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What is an Individual Retirement Annuity?

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  • Written By: Victoria Blackburn
  • Edited By: Bronwyn Harris
  • Last Modified Date: 28 October 2018
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    Conjecture Corporation
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An individual retirement annuity is a product available only in the United States that is classed as a type of individual retirement account (IRA). The main reason for contributing to an individual retirement annuity is to take advantage of the deferred tax benefits on current income while also providing a predictable monthly income during retirement. Annuities are issued by insurance companies to provide long-term income, based on projections of life expectancy, from the capital accumulated over the life of the owner of the retirement annuity, or the annuitant.

An individual retirement annuity can be either immediate or deferred. An immediate annuity provides a steady stream of income for life starting now and is purchased with a one-time lump sum payment. This is a good choice for those who have come into a large cash windfall from an inheritance or some other type of payout, or for people who are already very close to retirement. A deferred annuity is more common, and it is funded through regular monthly contributions from the income of the annuitant.

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The payout from a deferred individual retirement annuity can be further divided into fixed or variable payouts. A fixed payout from a deferred individual retirement annuity removes the risk of poor investment returns in the future by opting for a set monthly payout. While this option protects the annuitant from poor returns, it also eliminates the possibility of capitalizing on exceptional gains because of the fixed nature of the return. The variable payout on a deferred individual retirement annuity usually stipulates a minimum payout. It also leaves a portion variable so the annuitant can share in exceptional results, but policyholders must be mindful that it also exposes the payout to the consequences of poor results.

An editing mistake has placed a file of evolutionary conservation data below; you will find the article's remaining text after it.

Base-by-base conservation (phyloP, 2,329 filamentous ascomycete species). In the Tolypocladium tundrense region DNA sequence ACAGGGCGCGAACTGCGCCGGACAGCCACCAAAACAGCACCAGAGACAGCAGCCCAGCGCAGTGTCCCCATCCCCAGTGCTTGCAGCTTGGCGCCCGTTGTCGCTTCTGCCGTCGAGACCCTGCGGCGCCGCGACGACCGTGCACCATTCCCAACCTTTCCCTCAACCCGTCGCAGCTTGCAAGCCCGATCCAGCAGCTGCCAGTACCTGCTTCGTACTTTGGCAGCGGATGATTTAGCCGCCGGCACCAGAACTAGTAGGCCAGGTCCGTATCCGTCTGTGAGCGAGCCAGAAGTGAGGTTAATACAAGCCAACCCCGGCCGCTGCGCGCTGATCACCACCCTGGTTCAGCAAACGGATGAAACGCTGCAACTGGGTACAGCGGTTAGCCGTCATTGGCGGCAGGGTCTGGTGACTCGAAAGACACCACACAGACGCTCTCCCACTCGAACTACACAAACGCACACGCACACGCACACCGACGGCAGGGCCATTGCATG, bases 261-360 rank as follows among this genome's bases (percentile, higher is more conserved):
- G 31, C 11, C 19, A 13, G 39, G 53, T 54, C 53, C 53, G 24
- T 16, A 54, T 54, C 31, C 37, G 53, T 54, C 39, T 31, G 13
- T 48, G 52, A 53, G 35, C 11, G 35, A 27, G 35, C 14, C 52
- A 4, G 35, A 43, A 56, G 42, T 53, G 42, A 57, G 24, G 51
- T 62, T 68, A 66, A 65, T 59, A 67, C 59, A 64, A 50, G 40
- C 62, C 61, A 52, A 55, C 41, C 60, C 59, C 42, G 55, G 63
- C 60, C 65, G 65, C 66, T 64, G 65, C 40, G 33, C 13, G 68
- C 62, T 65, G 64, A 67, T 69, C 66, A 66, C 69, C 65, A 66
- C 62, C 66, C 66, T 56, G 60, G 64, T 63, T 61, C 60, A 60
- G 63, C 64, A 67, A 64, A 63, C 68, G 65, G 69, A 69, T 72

The tax implications of contributing to an individual retirement annuity are one of its main attractions. Contributions that are made to an annuity account are not taxed up to a cap of $5000 US Dollars (USD) since 2008, and the tax payable is deferred until the funds are withdrawn. The long-term nature of annuity contributions means that when the funds are eventually withdrawn, the annuitant is likely to fall under a lower income tax bracket, since little or no income is expected to be made at this point. The net effect is the ability to earn compound interest, on pre-tax money. This occurs when interest is added back to the principal to calculate the interest for the following period.

In addition, the annuitant eventually pays less tax than would have been due had the funds not been deposited to the annuity account because of the lower tax bracket. Individual retirement annuities are a good way to capitalize on existing tax shelters while also guaranteeing an income flow in retirement. Financial advisors are usually able to provide advice on how to incorporate an individual retirement annuity into established retirement portfolios.

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